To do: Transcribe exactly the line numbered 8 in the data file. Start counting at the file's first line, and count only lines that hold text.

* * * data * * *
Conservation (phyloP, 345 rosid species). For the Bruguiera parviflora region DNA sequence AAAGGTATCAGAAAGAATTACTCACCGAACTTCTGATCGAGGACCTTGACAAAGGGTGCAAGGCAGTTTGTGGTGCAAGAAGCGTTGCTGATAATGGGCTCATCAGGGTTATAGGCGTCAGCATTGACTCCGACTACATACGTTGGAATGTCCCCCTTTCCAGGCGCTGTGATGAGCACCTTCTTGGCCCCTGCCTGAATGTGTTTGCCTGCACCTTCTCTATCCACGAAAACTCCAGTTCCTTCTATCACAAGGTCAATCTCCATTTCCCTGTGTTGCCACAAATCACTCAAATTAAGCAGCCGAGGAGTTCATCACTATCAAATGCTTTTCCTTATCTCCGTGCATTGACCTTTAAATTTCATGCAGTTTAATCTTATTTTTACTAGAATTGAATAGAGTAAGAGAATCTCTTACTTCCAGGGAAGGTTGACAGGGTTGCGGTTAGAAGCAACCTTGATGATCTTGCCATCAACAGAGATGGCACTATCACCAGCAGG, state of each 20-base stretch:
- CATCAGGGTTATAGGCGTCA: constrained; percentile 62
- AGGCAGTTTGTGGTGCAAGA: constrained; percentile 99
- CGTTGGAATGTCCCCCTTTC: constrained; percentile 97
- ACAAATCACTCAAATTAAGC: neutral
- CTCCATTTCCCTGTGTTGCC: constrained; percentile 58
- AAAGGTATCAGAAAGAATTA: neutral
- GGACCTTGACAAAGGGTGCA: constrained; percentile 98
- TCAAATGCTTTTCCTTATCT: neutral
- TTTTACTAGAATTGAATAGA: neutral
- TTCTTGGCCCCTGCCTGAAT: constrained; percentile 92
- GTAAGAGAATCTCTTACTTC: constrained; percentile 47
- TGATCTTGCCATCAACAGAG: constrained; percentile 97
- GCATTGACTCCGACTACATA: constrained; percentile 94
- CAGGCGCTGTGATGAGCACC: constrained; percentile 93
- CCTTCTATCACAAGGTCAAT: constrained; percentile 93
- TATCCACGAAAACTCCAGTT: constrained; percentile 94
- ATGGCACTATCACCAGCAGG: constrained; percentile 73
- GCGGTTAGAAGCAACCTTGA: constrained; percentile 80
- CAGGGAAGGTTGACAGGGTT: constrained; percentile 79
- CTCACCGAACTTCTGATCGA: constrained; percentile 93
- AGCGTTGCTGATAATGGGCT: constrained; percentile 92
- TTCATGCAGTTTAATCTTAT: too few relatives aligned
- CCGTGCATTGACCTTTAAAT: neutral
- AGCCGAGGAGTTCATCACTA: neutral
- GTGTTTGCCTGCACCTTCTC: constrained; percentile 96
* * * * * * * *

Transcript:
- GGACCTTGACAAAGGGTGCA: constrained; percentile 98